Animals living in deciduous forests have to adapt to the changes in seasons if they are to survive. Deciduous forest facts teach us that the winters in this biome are particularly cold. There are several ways in which various animals cope with these extremely low temperatures. Most birds, and many other animals, migrate to warmer climates during winter. Black bears, raccoons, and other animals hibernate for the duration of the winter months (sounds tempting, doesn’t it?). Animals that neither migrate nor hibernate prepare for the winter beforehand, ensuring that they have insulated shelters and stores of food that will last them through the cold weather.
There Are Five Layers of Vegetation in Deciduous Forests
One of the more intriguing deciduous forest facts is that there are five layers of vegetation in any deciduous forest. This vegetation includes hardwood trees, such as oak, maple, beech, birch, hickory, and sweet gum trees.
The plants in these forests include a wide variety of shrubs, ferns, moss, and lichens. All of these grow in one of five layers or zones: the ground zone, herb zone, shrub zone, small tree and sapling zone, and the tree stratum zone (60 to 100 feet).
Deciduous Forests Yield Lots of Fruits and Vegetables
This list of deciduous forest facts would not be complete without mentioning the high yield of fruits and vegetables in this biome. This is largely due to the fact that these forests enjoy the perfect climate for growing: consistent wetness thanks to lots of rain; a long growing season that lasts half the year; and warm months until the end of summer. So, the next time you’re presented with a delicious fruit salad, give a thought to the beautiful forests that produced it.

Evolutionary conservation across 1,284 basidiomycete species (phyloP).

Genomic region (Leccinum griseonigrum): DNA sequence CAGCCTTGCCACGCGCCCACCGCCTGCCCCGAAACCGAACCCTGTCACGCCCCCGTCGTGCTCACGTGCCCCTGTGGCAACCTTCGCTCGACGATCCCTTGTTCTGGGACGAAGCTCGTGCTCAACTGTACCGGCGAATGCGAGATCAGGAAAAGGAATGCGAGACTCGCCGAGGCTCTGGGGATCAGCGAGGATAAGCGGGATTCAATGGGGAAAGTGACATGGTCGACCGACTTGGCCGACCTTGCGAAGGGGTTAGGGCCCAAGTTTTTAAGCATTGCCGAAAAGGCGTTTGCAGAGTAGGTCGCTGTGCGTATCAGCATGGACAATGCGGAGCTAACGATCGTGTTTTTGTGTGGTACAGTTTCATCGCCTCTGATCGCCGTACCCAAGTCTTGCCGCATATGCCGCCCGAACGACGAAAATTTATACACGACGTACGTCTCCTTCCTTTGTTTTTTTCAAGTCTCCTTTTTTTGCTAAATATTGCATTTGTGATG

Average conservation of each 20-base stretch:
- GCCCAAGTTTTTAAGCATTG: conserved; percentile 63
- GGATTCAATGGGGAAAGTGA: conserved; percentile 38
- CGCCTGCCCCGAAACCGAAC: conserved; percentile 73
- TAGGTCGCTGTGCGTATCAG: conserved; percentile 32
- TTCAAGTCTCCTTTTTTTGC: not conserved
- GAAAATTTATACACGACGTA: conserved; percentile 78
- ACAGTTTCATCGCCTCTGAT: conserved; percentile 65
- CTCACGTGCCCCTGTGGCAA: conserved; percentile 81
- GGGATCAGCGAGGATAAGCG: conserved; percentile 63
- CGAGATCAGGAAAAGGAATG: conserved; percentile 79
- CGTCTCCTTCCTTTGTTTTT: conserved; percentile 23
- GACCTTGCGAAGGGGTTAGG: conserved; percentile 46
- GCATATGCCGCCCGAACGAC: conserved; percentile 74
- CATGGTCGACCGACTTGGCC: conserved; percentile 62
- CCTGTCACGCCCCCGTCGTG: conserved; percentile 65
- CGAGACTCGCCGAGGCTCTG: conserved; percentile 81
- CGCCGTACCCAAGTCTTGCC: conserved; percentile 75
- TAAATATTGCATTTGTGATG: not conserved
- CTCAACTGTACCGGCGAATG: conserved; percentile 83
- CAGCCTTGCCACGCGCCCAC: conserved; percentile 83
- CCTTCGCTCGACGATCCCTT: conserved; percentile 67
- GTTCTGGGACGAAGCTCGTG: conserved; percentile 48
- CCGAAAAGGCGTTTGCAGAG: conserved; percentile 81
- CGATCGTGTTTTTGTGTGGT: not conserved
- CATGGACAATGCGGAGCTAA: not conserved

Most Humans Live in the Temperate Deciduous Forest Biome
Some of these deciduous forest facts should be familiar to you because most people tend to live in this biome. Unfortunately, this is not necessarily a good thing because human efforts can be to the detriment of the environment. People are not only a threat to the plants living in deciduous forests, but also to the many birds and animals that live there. We are, in fact, destroying our most comfortable habitat!
Illegal Hunting in this Biome Leads to Extinction
Many animals living in deciduous forests are hunted on a regular basis. Although there are seasons in which it is legal to hunt animals such as deer and elk, one of the unfortunate deciduous forest facts is that these animals are frequently hunted illegally. This can threaten the survival of a species, and lead to the endangerment and possible extinction of certain animals. This is certainly the case for animals such as bison and elk, which have been almost completely wiped out in certain areas of this biome.
Deforestation Is a Real Threat to This Biome
One of the more worrying deciduous forest facts is that these forests continue to be cut down. This is because the trees in these forests are sought after for many materials that people use on a constant basis. Amongst other things, the trees in this biome are used for construction and firewood.
In addition, deforestation occurs so that large areas of land can be cleared to make space for expanding human settlements and farmland so that more crops can be grown. Again, we are destroying the most convenient habitat for humans!
We Need Deciduous Forests to Survive
Paradoxically, although there are many deciduous forest facts about threats to this biome, we actually need deciduous forests in order to survive. People tend to disregard these trees, but we depend to quite a large degree on the oxygen these forests produce for the Earth. The fact is that we need to conserve this biome and its plants and animals for our own survival, as well as the survival of this beautiful natural habitat.
Deciduous Forest Facts – Facts about Deciduous Forests Summary
Deciduous forests exist around the world. Because they experience all four seasons, the many birds, animals and insects that live in these forests have to adapt to the changes in temperature. The five zones of vegetation provide an abundance of fruits and vegetables which not only provide food for animals, but humans too, as most people live in this biome. Poaching and deforestation are unfortunately threatening this habitat.